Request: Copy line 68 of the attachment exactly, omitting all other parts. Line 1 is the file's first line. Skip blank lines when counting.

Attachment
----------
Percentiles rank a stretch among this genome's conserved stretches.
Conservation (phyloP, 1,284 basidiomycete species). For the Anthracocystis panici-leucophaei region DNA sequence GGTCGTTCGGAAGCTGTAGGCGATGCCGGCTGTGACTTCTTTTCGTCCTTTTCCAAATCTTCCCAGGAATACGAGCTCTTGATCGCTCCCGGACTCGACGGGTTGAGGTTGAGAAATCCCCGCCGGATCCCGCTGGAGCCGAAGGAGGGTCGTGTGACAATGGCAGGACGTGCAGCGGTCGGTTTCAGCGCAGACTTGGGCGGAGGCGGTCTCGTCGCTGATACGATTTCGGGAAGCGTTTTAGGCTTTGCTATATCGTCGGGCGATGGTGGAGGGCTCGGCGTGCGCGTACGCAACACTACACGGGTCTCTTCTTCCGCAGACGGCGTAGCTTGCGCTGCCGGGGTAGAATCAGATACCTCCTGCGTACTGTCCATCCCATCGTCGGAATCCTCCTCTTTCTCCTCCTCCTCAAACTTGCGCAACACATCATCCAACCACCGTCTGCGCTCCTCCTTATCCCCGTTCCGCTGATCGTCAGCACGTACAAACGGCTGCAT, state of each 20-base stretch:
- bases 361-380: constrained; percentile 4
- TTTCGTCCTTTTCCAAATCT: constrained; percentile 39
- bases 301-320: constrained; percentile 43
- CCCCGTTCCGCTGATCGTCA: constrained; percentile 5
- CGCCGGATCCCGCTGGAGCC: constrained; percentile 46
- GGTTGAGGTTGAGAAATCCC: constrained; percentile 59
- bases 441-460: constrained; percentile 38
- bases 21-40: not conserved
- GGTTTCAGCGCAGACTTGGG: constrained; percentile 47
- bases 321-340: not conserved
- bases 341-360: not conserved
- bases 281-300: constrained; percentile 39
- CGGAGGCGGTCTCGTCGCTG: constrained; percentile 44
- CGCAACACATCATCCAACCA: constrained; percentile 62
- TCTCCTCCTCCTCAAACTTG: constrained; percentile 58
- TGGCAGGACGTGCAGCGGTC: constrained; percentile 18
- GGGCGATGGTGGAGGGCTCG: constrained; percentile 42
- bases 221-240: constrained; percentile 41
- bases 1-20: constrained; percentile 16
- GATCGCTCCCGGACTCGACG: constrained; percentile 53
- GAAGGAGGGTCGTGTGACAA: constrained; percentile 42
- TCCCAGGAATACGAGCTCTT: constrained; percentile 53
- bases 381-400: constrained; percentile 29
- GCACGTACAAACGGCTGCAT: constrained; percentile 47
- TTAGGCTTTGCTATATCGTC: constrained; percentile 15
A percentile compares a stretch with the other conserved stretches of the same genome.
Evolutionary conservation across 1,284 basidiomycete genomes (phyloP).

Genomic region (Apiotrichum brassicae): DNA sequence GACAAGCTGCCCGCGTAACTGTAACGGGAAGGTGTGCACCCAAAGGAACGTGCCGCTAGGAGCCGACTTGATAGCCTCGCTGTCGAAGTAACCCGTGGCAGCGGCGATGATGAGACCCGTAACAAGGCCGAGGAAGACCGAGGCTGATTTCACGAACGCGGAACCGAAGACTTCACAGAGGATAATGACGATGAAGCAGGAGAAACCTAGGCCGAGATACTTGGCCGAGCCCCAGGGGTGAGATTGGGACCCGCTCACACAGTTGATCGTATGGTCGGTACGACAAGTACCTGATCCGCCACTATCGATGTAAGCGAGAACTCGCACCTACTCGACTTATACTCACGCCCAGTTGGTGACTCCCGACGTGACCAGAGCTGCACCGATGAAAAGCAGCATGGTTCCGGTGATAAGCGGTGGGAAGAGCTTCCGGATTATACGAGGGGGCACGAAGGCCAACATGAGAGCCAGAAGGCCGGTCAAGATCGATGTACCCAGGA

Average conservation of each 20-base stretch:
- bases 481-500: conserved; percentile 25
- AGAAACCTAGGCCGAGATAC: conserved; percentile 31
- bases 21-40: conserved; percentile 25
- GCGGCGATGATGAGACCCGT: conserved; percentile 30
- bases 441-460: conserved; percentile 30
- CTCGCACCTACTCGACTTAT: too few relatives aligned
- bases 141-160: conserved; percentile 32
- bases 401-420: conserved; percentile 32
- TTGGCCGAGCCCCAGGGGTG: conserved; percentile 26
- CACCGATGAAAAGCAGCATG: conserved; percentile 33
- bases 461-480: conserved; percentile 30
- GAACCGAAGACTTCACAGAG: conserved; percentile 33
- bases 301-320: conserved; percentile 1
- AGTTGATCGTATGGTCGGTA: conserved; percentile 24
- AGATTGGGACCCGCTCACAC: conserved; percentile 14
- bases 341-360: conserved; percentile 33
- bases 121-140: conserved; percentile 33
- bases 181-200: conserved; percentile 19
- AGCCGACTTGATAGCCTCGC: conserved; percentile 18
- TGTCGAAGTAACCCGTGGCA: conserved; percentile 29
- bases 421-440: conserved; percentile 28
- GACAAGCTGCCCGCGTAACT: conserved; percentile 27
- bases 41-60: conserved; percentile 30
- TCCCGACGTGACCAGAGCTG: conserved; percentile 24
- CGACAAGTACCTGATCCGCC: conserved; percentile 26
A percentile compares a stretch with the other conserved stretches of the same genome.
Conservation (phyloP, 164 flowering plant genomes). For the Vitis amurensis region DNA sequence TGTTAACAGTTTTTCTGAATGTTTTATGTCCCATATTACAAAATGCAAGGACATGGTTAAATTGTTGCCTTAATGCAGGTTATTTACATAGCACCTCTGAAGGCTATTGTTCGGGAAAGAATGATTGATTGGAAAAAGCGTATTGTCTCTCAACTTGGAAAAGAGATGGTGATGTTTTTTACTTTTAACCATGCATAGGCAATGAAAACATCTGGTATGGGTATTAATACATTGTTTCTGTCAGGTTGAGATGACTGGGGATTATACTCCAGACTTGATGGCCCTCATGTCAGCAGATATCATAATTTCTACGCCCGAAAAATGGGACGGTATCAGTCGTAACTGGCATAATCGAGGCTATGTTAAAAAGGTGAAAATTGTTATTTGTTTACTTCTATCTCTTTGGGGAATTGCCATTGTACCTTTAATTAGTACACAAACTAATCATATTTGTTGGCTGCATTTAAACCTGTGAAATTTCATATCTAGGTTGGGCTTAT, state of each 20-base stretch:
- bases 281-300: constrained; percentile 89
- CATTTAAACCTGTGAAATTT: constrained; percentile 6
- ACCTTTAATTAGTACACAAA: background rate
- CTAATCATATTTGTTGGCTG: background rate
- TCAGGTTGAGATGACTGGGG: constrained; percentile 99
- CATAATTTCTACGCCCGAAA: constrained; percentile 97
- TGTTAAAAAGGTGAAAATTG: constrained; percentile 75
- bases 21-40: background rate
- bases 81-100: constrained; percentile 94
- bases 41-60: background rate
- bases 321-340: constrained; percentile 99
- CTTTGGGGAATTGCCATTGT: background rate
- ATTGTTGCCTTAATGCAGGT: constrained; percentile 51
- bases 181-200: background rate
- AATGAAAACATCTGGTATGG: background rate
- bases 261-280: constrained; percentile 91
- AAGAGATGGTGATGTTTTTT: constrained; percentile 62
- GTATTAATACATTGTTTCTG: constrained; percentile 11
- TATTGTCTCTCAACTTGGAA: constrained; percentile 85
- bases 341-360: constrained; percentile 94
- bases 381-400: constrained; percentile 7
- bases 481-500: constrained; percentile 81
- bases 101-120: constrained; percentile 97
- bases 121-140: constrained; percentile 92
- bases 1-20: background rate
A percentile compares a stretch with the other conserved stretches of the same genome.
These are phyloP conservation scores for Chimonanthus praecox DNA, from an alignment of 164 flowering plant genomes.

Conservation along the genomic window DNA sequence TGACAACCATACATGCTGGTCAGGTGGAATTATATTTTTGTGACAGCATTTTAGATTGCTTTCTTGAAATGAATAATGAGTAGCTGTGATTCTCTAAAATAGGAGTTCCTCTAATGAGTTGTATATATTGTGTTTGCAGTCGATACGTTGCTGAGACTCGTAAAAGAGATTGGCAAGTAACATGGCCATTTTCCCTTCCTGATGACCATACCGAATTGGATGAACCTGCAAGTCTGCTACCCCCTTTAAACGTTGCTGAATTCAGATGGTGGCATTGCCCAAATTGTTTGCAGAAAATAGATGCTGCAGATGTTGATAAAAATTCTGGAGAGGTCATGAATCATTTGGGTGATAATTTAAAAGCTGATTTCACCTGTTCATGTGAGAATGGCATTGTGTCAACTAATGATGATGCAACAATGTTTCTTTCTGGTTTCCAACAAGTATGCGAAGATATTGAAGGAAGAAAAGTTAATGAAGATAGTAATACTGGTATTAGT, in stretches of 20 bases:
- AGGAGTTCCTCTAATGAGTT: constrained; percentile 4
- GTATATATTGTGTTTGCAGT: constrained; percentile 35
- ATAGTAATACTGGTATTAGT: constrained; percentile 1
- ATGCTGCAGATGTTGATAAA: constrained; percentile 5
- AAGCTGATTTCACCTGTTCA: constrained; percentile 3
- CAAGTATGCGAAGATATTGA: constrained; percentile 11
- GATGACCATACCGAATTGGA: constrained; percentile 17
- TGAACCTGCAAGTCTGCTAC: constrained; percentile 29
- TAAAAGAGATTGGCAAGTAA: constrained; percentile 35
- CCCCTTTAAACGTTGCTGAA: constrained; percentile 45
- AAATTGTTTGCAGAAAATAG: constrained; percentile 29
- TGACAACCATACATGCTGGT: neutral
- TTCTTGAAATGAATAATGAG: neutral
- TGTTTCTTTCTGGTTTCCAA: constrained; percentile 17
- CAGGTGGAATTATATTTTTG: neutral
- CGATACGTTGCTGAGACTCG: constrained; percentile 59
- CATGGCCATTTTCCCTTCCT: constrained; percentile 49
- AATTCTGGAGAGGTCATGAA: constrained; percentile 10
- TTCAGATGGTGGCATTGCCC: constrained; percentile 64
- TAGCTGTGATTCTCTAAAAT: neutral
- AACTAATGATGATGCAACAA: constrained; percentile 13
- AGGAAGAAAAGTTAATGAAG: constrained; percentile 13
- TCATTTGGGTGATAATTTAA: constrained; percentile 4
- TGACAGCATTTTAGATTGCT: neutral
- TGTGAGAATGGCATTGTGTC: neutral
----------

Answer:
- bases 41-60: background rate